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How 'Law and Order: SVU' plans to tackle George Floyd's death, protests against police brutality

"Presumably our cops will still be trying to do the right thing, but it will be harder for them and they will understand why it will be harder for them," the show's executive producer said.
Celebrity Sightings In New York - March 07, 2019
Mariska Hargitay on the set of "Law and Order: Special Victims Unit" on March 07, 2019 in New York City.Jose Perez/Bauer-Griffin / GC Images
/ Source: TODAY

“Law and Order: SVU” is planning to tackle the current events surrounding the death of George Floyd and the subsequent protests that have happened across the United States and around the world against police brutality and social injustice.

The show’s executive producer and showrunner, Warren Leight, appeared on a recent podcast to talk about how he plans to handle the shifting public opinion.

He said in the last year, the show has tried “really hard” to add more storylines about how race and class impact the outcome of justice in society but plan to do more.

“I’m beginning to suspect really hard wasn’t enough,” he said. "This has to be a moment where people make themselves uncomfortable, where people in power have to make themselves uncomfortable."

He said the team was already at work writing episodes about how to respond to the coronavirus pandemic — the uptick in domestic abuse, suspects taking advantage of the shut down and victims of sexual assault not going to the hospital — when Floyd died in police custody.

"It has to come up and it will," he said. The characters, especially Carisi, will face several obstacles like how to win over a jury when trust in police officers testimony is low.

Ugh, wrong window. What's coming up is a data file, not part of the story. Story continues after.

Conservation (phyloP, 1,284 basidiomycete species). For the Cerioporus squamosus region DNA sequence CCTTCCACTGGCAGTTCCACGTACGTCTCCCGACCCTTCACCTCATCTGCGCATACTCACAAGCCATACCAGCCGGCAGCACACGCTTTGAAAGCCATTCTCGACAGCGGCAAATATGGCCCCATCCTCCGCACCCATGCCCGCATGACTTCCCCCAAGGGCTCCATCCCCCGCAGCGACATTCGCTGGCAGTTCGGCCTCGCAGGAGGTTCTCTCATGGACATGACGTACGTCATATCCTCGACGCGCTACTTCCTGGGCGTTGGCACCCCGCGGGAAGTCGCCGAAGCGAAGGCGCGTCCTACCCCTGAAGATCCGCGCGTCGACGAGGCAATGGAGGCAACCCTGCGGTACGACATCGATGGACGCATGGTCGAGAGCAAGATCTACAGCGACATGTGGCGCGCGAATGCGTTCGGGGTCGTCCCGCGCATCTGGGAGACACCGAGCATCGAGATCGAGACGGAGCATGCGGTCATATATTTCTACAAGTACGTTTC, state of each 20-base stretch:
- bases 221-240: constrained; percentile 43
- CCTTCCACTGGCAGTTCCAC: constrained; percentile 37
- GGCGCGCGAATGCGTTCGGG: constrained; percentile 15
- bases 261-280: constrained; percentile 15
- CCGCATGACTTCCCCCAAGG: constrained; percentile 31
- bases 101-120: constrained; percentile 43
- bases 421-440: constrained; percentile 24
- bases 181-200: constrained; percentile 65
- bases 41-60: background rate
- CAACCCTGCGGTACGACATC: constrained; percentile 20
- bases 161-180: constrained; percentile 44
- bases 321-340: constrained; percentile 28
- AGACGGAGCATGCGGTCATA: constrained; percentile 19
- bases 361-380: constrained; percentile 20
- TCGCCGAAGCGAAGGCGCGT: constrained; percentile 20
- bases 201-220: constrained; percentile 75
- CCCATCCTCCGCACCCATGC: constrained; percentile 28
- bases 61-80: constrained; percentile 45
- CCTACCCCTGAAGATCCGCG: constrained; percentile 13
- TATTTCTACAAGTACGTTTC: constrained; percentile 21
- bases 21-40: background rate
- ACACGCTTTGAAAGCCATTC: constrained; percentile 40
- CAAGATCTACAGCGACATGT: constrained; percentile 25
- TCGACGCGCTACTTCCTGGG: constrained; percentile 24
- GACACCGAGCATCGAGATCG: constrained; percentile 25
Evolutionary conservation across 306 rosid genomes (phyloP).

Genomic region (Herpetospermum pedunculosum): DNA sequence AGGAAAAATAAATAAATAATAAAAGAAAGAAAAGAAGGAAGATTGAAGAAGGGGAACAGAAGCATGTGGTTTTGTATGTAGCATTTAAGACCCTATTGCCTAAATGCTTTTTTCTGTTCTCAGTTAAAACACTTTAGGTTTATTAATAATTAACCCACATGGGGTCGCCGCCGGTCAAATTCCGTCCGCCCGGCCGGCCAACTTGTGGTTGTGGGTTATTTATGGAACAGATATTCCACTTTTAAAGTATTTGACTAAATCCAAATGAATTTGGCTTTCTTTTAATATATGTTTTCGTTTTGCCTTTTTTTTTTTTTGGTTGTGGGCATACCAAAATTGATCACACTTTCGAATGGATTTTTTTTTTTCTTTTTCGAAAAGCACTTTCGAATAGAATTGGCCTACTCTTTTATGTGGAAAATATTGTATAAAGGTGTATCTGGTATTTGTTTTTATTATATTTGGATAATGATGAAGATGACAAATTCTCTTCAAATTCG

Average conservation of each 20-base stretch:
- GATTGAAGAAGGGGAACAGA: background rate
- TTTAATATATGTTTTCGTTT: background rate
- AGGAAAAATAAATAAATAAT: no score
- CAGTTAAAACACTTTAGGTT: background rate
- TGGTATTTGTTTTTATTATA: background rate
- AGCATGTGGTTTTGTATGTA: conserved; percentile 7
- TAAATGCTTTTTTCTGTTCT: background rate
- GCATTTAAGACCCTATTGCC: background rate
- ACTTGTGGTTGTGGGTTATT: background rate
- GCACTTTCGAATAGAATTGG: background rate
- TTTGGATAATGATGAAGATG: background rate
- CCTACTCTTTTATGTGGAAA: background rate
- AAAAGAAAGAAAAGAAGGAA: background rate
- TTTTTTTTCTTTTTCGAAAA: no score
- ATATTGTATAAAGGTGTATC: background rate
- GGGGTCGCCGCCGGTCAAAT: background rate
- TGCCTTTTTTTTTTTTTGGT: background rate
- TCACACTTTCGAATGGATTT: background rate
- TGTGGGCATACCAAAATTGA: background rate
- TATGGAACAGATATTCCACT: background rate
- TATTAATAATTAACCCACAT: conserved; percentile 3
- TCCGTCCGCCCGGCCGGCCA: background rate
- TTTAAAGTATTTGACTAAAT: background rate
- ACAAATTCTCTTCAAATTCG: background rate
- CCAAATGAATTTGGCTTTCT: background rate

"There are ways, we will find our way in to tell the story. Presumably our cops will still be trying to do the right thing, but it will be harder for them and they will understand why it will be harder for them," he said.

He added he “can’t make every episode about a bad cop” but is trying to “depict how justice should be handled.”

“Olivia (Mariska Hargitay) makes mistakes…but she’s empathetic, which I think is what separates cops on our television show from a lot of what we’re seeing these days on our live streams,” Leigh explained. "People watch the shows to see heroes. You have the responsibility to at least depict the reality—as close to the reality as you can.”

Leight also explained that last season, he had opened the writers room to people who had never written an episode of TV before and for the first time, women outnumbered men.

“Law & Order: SVU” has been renewed for its 24th season and a spinoff show — starring Christopher Meloni as Elliot Stabler — is in the works. Leight is also working on another spinoff, “Law & Order: Hate Crimes,” which could arrive on NBC’s new streaming service, Peacock, E! News reports.

Leight appeared on The Hollywood Reporter’s TV’s Top 5 podcast released on Friday.

(E! and NBC are both part of the NBCUniversal family.)